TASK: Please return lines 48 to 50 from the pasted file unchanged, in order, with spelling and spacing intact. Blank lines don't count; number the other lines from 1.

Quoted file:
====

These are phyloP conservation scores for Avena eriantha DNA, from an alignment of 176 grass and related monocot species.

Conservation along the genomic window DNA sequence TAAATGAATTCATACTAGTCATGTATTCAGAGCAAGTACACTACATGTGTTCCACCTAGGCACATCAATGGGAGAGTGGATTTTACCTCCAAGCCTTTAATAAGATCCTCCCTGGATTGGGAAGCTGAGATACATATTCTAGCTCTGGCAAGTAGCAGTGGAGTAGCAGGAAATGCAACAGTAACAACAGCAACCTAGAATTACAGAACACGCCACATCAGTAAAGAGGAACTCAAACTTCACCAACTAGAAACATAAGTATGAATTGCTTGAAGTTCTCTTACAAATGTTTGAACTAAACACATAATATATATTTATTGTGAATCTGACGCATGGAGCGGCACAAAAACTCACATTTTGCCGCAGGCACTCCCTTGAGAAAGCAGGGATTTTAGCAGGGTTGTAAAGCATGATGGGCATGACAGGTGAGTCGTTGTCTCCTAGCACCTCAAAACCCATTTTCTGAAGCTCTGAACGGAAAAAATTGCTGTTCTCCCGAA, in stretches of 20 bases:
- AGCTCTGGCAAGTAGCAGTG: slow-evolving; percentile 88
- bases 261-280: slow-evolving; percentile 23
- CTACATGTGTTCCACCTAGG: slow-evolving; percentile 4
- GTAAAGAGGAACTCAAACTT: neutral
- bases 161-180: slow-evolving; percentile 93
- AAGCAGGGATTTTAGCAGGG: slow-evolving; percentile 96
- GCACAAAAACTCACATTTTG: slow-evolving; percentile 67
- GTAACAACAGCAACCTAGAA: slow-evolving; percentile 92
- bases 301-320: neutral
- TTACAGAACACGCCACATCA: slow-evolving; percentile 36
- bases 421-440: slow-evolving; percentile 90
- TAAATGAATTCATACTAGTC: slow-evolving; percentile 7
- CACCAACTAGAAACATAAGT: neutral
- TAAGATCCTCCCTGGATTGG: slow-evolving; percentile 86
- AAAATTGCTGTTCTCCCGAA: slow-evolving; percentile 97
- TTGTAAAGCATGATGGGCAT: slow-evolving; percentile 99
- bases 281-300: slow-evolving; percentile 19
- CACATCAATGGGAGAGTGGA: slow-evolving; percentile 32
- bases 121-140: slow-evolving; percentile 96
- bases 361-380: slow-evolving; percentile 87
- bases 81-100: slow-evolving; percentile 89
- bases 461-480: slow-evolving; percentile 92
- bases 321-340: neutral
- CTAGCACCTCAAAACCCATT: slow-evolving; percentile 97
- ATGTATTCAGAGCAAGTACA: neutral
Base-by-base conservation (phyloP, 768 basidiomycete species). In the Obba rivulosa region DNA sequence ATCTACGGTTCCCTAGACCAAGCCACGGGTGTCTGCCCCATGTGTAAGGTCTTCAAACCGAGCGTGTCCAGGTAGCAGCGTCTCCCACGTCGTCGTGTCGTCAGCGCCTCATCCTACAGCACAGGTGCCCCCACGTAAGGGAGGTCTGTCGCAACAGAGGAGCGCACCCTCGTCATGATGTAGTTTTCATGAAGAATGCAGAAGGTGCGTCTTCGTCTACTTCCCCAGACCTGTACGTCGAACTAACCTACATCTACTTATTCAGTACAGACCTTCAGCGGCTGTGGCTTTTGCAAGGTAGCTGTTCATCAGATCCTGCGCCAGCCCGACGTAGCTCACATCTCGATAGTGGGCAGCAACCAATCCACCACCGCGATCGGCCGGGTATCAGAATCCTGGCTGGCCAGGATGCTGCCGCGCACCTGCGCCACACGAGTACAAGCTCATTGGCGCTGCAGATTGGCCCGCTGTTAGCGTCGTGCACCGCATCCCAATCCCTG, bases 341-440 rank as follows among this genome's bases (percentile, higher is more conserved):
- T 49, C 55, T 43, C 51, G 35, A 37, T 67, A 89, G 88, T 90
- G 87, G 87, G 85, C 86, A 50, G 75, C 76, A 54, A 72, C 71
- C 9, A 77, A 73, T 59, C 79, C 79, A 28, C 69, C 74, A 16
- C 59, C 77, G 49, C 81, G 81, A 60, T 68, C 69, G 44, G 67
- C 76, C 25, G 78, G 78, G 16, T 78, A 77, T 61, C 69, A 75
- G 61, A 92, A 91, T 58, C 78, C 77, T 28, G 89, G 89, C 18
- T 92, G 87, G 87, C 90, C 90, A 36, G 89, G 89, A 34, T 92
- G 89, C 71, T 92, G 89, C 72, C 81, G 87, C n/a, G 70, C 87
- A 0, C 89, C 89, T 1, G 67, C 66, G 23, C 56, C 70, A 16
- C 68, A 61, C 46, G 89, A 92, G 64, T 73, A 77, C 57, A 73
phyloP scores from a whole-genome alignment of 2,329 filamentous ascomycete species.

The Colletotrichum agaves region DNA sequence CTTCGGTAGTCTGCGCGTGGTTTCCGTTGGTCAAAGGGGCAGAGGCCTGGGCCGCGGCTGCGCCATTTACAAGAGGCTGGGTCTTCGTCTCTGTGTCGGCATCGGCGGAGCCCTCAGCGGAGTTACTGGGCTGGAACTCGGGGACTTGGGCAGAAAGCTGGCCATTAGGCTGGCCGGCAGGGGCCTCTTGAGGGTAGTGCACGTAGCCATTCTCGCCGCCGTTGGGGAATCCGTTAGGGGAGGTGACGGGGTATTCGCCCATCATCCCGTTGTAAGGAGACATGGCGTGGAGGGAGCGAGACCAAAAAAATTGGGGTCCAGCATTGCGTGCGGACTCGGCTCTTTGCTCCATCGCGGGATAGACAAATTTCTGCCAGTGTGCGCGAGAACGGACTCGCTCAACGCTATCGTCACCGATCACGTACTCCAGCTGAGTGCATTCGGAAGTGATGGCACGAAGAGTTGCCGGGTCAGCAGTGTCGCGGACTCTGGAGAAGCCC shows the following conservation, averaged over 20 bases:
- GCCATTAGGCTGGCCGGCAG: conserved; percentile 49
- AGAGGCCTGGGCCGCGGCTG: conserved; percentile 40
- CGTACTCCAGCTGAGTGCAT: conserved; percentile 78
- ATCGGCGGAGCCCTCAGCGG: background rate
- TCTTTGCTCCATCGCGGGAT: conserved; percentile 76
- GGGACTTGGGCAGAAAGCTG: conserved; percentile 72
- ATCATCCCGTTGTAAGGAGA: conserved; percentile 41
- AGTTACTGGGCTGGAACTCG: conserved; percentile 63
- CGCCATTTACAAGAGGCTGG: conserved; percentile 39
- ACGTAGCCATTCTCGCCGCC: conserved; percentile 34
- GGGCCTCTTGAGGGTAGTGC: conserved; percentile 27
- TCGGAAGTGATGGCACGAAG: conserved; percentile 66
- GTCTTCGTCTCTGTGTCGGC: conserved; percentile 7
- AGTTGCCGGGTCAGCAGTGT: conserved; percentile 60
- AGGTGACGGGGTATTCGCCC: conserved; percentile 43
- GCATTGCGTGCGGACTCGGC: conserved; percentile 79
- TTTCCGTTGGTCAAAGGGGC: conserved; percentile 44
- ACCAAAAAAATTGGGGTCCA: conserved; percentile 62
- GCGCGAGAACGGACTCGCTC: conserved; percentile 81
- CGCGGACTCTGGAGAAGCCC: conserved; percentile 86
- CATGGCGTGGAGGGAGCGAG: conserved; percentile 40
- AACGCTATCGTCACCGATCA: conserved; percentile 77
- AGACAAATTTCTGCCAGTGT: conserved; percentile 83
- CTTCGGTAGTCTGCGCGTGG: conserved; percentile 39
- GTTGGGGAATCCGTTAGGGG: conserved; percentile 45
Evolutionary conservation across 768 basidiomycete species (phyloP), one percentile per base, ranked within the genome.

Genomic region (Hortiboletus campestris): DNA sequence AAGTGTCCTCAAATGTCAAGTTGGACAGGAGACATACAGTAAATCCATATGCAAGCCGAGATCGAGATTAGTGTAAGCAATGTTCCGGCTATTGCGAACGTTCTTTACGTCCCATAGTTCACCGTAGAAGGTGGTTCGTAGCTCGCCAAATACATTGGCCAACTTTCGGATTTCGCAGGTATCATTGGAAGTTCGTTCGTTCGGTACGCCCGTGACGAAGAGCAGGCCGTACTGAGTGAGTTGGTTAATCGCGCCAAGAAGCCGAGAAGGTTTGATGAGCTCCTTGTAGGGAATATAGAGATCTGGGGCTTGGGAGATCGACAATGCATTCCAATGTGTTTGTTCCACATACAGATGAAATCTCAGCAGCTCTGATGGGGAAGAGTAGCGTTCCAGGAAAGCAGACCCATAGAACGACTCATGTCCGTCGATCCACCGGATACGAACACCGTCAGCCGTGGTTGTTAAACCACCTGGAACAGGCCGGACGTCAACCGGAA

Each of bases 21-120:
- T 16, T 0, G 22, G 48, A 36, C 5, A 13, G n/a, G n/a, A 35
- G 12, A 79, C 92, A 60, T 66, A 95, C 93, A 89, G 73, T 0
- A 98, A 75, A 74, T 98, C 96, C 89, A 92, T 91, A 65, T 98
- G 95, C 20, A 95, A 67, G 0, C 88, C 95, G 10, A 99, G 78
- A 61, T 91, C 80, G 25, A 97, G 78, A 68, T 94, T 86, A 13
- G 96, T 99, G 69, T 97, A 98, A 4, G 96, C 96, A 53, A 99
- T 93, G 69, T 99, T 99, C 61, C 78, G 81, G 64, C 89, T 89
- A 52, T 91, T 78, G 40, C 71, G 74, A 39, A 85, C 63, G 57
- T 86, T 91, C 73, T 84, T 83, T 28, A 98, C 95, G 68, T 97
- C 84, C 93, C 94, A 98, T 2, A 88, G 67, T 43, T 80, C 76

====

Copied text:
- AGTTACTGGGCTGGAACTCG: conserved; percentile 63
- CGCCATTTACAAGAGGCTGG: conserved; percentile 39
- ACGTAGCCATTCTCGCCGCC: conserved; percentile 34